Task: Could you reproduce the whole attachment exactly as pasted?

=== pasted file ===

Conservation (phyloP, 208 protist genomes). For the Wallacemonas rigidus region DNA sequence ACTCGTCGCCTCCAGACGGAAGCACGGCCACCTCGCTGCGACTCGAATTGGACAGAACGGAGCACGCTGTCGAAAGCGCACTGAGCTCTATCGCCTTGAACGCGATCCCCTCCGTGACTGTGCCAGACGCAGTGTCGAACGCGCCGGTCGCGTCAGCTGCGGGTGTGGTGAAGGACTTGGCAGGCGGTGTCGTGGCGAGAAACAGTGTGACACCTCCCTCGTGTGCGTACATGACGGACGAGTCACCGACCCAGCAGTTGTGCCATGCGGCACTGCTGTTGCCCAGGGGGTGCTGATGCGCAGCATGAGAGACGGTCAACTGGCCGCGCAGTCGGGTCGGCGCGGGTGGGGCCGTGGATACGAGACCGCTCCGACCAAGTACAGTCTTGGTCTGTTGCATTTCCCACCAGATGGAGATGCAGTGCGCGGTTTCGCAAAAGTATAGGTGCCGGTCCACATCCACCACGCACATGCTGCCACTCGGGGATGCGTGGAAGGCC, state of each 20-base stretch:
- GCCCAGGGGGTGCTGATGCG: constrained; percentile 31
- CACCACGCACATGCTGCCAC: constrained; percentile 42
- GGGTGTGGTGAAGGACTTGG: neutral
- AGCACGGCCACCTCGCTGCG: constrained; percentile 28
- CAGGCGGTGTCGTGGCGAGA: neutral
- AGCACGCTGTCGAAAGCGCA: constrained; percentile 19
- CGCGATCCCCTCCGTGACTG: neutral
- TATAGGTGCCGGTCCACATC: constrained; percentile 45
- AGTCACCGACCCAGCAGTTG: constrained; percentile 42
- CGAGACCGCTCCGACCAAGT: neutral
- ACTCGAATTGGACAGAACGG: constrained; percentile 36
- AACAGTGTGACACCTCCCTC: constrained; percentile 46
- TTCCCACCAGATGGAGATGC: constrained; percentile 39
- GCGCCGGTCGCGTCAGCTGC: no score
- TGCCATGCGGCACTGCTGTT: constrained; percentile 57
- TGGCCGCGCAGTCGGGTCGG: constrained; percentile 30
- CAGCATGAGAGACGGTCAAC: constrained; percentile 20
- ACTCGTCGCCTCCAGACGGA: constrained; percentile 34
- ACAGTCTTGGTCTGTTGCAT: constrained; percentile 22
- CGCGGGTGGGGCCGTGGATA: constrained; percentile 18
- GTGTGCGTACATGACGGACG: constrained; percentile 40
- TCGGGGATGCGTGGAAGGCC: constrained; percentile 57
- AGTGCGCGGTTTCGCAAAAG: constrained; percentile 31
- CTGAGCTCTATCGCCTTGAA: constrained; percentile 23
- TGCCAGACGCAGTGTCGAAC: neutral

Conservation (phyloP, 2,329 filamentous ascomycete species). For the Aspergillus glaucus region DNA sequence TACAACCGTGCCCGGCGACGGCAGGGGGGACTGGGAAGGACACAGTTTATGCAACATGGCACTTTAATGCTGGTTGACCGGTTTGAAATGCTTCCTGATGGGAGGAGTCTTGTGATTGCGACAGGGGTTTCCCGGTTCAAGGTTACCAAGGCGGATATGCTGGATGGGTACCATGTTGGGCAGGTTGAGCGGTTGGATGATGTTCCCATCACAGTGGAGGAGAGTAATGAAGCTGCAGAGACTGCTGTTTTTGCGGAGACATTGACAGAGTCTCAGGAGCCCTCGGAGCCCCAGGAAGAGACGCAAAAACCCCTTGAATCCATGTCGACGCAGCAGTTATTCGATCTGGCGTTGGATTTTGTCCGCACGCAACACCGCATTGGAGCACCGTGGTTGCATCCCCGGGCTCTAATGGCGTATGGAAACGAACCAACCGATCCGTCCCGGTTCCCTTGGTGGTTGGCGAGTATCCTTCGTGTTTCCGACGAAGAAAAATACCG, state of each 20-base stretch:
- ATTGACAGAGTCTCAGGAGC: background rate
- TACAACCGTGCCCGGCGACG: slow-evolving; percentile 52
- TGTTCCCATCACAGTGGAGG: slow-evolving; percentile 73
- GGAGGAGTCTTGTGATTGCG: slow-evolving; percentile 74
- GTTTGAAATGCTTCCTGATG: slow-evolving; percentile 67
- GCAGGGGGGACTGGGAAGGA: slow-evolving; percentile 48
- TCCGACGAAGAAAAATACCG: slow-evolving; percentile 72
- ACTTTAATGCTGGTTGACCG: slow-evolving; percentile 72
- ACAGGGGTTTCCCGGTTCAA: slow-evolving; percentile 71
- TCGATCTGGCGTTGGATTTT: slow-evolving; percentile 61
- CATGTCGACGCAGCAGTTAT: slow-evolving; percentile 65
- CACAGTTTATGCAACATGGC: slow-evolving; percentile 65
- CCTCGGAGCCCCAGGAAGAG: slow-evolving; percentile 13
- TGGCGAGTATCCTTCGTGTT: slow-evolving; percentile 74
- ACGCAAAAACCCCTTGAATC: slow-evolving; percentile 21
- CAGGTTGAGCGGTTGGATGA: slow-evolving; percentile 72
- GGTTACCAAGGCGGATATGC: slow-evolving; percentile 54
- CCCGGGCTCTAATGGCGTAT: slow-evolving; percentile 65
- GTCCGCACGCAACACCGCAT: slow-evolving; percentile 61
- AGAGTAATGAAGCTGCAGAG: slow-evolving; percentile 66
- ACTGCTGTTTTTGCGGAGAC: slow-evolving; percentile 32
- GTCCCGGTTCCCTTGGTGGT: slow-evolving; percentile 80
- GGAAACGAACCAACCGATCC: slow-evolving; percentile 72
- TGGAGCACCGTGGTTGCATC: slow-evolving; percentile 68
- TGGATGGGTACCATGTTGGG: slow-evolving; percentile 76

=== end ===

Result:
Conservation (phyloP, 208 protist genomes). For the Wallacemonas rigidus region DNA sequence ACTCGTCGCCTCCAGACGGAAGCACGGCCACCTCGCTGCGACTCGAATTGGACAGAACGGAGCACGCTGTCGAAAGCGCACTGAGCTCTATCGCCTTGAACGCGATCCCCTCCGTGACTGTGCCAGACGCAGTGTCGAACGCGCCGGTCGCGTCAGCTGCGGGTGTGGTGAAGGACTTGGCAGGCGGTGTCGTGGCGAGAAACAGTGTGACACCTCCCTCGTGTGCGTACATGACGGACGAGTCACCGACCCAGCAGTTGTGCCATGCGGCACTGCTGTTGCCCAGGGGGTGCTGATGCGCAGCATGAGAGACGGTCAACTGGCCGCGCAGTCGGGTCGGCGCGGGTGGGGCCGTGGATACGAGACCGCTCCGACCAAGTACAGTCTTGGTCTGTTGCATTTCCCACCAGATGGAGATGCAGTGCGCGGTTTCGCAAAAGTATAGGTGCCGGTCCACATCCACCACGCACATGCTGCCACTCGGGGATGCGTGGAAGGCC, state of each 20-base stretch:
- GCCCAGGGGGTGCTGATGCG: constrained; percentile 31
- CACCACGCACATGCTGCCAC: constrained; percentile 42
- GGGTGTGGTGAAGGACTTGG: neutral
- AGCACGGCCACCTCGCTGCG: constrained; percentile 28
- CAGGCGGTGTCGTGGCGAGA: neutral
- AGCACGCTGTCGAAAGCGCA: constrained; percentile 19
- CGCGATCCCCTCCGTGACTG: neutral
- TATAGGTGCCGGTCCACATC: constrained; percentile 45
- AGTCACCGACCCAGCAGTTG: constrained; percentile 42
- CGAGACCGCTCCGACCAAGT: neutral
- ACTCGAATTGGACAGAACGG: constrained; percentile 36
- AACAGTGTGACACCTCCCTC: constrained; percentile 46
- TTCCCACCAGATGGAGATGC: constrained; percentile 39
- GCGCCGGTCGCGTCAGCTGC: no score
- TGCCATGCGGCACTGCTGTT: constrained; percentile 57
- TGGCCGCGCAGTCGGGTCGG: constrained; percentile 30
- CAGCATGAGAGACGGTCAAC: constrained; percentile 20
- ACTCGTCGCCTCCAGACGGA: constrained; percentile 34
- ACAGTCTTGGTCTGTTGCAT: constrained; percentile 22
- CGCGGGTGGGGCCGTGGATA: constrained; percentile 18
- GTGTGCGTACATGACGGACG: constrained; percentile 40
- TCGGGGATGCGTGGAAGGCC: constrained; percentile 57
- AGTGCGCGGTTTCGCAAAAG: constrained; percentile 31
- CTGAGCTCTATCGCCTTGAA: constrained; percentile 23
- TGCCAGACGCAGTGTCGAAC: neutral

Conservation (phyloP, 2,329 filamentous ascomycete species). For the Aspergillus glaucus region DNA sequence TACAACCGTGCCCGGCGACGGCAGGGGGGACTGGGAAGGACACAGTTTATGCAACATGGCACTTTAATGCTGGTTGACCGGTTTGAAATGCTTCCTGATGGGAGGAGTCTTGTGATTGCGACAGGGGTTTCCCGGTTCAAGGTTACCAAGGCGGATATGCTGGATGGGTACCATGTTGGGCAGGTTGAGCGGTTGGATGATGTTCCCATCACAGTGGAGGAGAGTAATGAAGCTGCAGAGACTGCTGTTTTTGCGGAGACATTGACAGAGTCTCAGGAGCCCTCGGAGCCCCAGGAAGAGACGCAAAAACCCCTTGAATCCATGTCGACGCAGCAGTTATTCGATCTGGCGTTGGATTTTGTCCGCACGCAACACCGCATTGGAGCACCGTGGTTGCATCCCCGGGCTCTAATGGCGTATGGAAACGAACCAACCGATCCGTCCCGGTTCCCTTGGTGGTTGGCGAGTATCCTTCGTGTTTCCGACGAAGAAAAATACCG, state of each 20-base stretch:
- ATTGACAGAGTCTCAGGAGC: background rate
- TACAACCGTGCCCGGCGACG: slow-evolving; percentile 52
- TGTTCCCATCACAGTGGAGG: slow-evolving; percentile 73
- GGAGGAGTCTTGTGATTGCG: slow-evolving; percentile 74
- GTTTGAAATGCTTCCTGATG: slow-evolving; percentile 67
- GCAGGGGGGACTGGGAAGGA: slow-evolving; percentile 48
- TCCGACGAAGAAAAATACCG: slow-evolving; percentile 72
- ACTTTAATGCTGGTTGACCG: slow-evolving; percentile 72
- ACAGGGGTTTCCCGGTTCAA: slow-evolving; percentile 71
- TCGATCTGGCGTTGGATTTT: slow-evolving; percentile 61
- CATGTCGACGCAGCAGTTAT: slow-evolving; percentile 65
- CACAGTTTATGCAACATGGC: slow-evolving; percentile 65
- CCTCGGAGCCCCAGGAAGAG: slow-evolving; percentile 13
- TGGCGAGTATCCTTCGTGTT: slow-evolving; percentile 74
- ACGCAAAAACCCCTTGAATC: slow-evolving; percentile 21
- CAGGTTGAGCGGTTGGATGA: slow-evolving; percentile 72
- GGTTACCAAGGCGGATATGC: slow-evolving; percentile 54
- CCCGGGCTCTAATGGCGTAT: slow-evolving; percentile 65
- GTCCGCACGCAACACCGCAT: slow-evolving; percentile 61
- AGAGTAATGAAGCTGCAGAG: slow-evolving; percentile 66
- ACTGCTGTTTTTGCGGAGAC: slow-evolving; percentile 32
- GTCCCGGTTCCCTTGGTGGT: slow-evolving; percentile 80
- GGAAACGAACCAACCGATCC: slow-evolving; percentile 72
- TGGAGCACCGTGGTTGCATC: slow-evolving; percentile 68
- TGGATGGGTACCATGTTGGG: slow-evolving; percentile 76